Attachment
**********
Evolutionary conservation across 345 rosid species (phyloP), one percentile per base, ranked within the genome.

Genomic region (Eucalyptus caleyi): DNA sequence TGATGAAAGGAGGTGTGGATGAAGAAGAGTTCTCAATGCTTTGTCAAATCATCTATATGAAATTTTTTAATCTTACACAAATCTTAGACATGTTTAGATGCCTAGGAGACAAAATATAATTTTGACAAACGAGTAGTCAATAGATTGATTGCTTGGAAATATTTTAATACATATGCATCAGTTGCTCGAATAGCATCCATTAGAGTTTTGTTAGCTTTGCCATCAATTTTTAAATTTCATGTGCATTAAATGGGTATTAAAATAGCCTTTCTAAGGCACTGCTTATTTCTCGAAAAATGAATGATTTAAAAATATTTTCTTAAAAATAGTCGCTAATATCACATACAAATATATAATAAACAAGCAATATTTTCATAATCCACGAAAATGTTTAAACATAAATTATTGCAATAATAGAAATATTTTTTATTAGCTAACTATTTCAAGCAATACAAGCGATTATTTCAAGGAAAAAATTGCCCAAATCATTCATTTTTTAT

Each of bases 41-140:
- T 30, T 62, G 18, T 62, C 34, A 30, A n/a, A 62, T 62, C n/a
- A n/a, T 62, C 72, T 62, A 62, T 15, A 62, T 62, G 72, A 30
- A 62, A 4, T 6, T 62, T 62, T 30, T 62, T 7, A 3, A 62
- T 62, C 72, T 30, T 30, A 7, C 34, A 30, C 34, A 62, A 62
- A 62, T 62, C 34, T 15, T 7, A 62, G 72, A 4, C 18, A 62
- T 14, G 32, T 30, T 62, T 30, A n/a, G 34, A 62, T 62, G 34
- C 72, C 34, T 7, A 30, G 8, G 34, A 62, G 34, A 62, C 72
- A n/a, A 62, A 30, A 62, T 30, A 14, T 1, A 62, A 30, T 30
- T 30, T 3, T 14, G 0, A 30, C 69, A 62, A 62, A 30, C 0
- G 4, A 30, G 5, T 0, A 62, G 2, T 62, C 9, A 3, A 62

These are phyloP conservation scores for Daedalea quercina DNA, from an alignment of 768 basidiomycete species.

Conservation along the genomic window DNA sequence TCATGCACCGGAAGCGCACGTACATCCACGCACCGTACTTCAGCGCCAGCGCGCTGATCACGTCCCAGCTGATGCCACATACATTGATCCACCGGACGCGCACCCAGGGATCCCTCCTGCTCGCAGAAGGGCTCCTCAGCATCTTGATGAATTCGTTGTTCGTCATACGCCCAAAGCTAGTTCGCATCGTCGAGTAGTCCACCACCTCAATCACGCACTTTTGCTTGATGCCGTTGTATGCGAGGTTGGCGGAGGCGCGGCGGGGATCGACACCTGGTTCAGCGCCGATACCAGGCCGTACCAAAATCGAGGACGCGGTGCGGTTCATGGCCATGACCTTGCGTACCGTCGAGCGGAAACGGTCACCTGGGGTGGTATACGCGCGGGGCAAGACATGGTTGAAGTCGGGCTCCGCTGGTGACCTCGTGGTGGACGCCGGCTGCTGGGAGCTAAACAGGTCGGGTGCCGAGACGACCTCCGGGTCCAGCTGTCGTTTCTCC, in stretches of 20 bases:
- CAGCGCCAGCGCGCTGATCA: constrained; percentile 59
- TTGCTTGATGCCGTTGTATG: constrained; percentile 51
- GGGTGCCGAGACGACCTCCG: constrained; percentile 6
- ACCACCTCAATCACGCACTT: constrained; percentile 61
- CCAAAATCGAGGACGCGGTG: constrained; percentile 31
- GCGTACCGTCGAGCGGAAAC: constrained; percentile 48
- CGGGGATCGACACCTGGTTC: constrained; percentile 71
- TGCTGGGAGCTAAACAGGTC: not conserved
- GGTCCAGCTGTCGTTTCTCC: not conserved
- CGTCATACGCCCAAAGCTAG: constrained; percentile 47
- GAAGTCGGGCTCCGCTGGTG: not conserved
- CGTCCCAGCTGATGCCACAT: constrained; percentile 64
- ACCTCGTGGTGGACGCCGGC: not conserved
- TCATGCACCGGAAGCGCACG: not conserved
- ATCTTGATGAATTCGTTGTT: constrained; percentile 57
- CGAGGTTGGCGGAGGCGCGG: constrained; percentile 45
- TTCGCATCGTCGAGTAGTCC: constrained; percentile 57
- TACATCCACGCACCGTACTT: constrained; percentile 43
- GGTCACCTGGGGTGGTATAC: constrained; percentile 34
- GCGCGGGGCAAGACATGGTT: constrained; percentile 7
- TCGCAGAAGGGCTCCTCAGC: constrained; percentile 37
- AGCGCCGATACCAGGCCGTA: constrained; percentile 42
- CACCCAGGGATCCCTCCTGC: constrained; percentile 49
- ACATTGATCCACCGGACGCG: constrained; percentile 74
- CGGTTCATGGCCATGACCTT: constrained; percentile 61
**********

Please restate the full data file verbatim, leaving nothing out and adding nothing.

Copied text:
Evolutionary conservation across 345 rosid species (phyloP), one percentile per base, ranked within the genome.

Genomic region (Eucalyptus caleyi): DNA sequence TGATGAAAGGAGGTGTGGATGAAGAAGAGTTCTCAATGCTTTGTCAAATCATCTATATGAAATTTTTTAATCTTACACAAATCTTAGACATGTTTAGATGCCTAGGAGACAAAATATAATTTTGACAAACGAGTAGTCAATAGATTGATTGCTTGGAAATATTTTAATACATATGCATCAGTTGCTCGAATAGCATCCATTAGAGTTTTGTTAGCTTTGCCATCAATTTTTAAATTTCATGTGCATTAAATGGGTATTAAAATAGCCTTTCTAAGGCACTGCTTATTTCTCGAAAAATGAATGATTTAAAAATATTTTCTTAAAAATAGTCGCTAATATCACATACAAATATATAATAAACAAGCAATATTTTCATAATCCACGAAAATGTTTAAACATAAATTATTGCAATAATAGAAATATTTTTTATTAGCTAACTATTTCAAGCAATACAAGCGATTATTTCAAGGAAAAAATTGCCCAAATCATTCATTTTTTAT

Each of bases 41-140:
- T 30, T 62, G 18, T 62, C 34, A 30, A n/a, A 62, T 62, C n/a
- A n/a, T 62, C 72, T 62, A 62, T 15, A 62, T 62, G 72, A 30
- A 62, A 4, T 6, T 62, T 62, T 30, T 62, T 7, A 3, A 62
- T 62, C 72, T 30, T 30, A 7, C 34, A 30, C 34, A 62, A 62
- A 62, T 62, C 34, T 15, T 7, A 62, G 72, A 4, C 18, A 62
- T 14, G 32, T 30, T 62, T 30, A n/a, G 34, A 62, T 62, G 34
- C 72, C 34, T 7, A 30, G 8, G 34, A 62, G 34, A 62, C 72
- A n/a, A 62, A 30, A 62, T 30, A 14, T 1, A 62, A 30, T 30
- T 30, T 3, T 14, G 0, A 30, C 69, A 62, A 62, A 30, C 0
- G 4, A 30, G 5, T 0, A 62, G 2, T 62, C 9, A 3, A 62

These are phyloP conservation scores for Daedalea quercina DNA, from an alignment of 768 basidiomycete species.

Conservation along the genomic window DNA sequence TCATGCACCGGAAGCGCACGTACATCCACGCACCGTACTTCAGCGCCAGCGCGCTGATCACGTCCCAGCTGATGCCACATACATTGATCCACCGGACGCGCACCCAGGGATCCCTCCTGCTCGCAGAAGGGCTCCTCAGCATCTTGATGAATTCGTTGTTCGTCATACGCCCAAAGCTAGTTCGCATCGTCGAGTAGTCCACCACCTCAATCACGCACTTTTGCTTGATGCCGTTGTATGCGAGGTTGGCGGAGGCGCGGCGGGGATCGACACCTGGTTCAGCGCCGATACCAGGCCGTACCAAAATCGAGGACGCGGTGCGGTTCATGGCCATGACCTTGCGTACCGTCGAGCGGAAACGGTCACCTGGGGTGGTATACGCGCGGGGCAAGACATGGTTGAAGTCGGGCTCCGCTGGTGACCTCGTGGTGGACGCCGGCTGCTGGGAGCTAAACAGGTCGGGTGCCGAGACGACCTCCGGGTCCAGCTGTCGTTTCTCC, in stretches of 20 bases:
- CAGCGCCAGCGCGCTGATCA: constrained; percentile 59
- TTGCTTGATGCCGTTGTATG: constrained; percentile 51
- GGGTGCCGAGACGACCTCCG: constrained; percentile 6
- ACCACCTCAATCACGCACTT: constrained; percentile 61
- CCAAAATCGAGGACGCGGTG: constrained; percentile 31
- GCGTACCGTCGAGCGGAAAC: constrained; percentile 48
- CGGGGATCGACACCTGGTTC: constrained; percentile 71
- TGCTGGGAGCTAAACAGGTC: not conserved
- GGTCCAGCTGTCGTTTCTCC: not conserved
- CGTCATACGCCCAAAGCTAG: constrained; percentile 47
- GAAGTCGGGCTCCGCTGGTG: not conserved
- CGTCCCAGCTGATGCCACAT: constrained; percentile 64
- ACCTCGTGGTGGACGCCGGC: not conserved
- TCATGCACCGGAAGCGCACG: not conserved
- ATCTTGATGAATTCGTTGTT: constrained; percentile 57
- CGAGGTTGGCGGAGGCGCGG: constrained; percentile 45
- TTCGCATCGTCGAGTAGTCC: constrained; percentile 57
- TACATCCACGCACCGTACTT: constrained; percentile 43
- GGTCACCTGGGGTGGTATAC: constrained; percentile 34
- GCGCGGGGCAAGACATGGTT: constrained; percentile 7
- TCGCAGAAGGGCTCCTCAGC: constrained; percentile 37
- AGCGCCGATACCAGGCCGTA: constrained; percentile 42
- CACCCAGGGATCCCTCCTGC: constrained; percentile 49
- ACATTGATCCACCGGACGCG: constrained; percentile 74
- CGGTTCATGGCCATGACCTT: constrained; percentile 61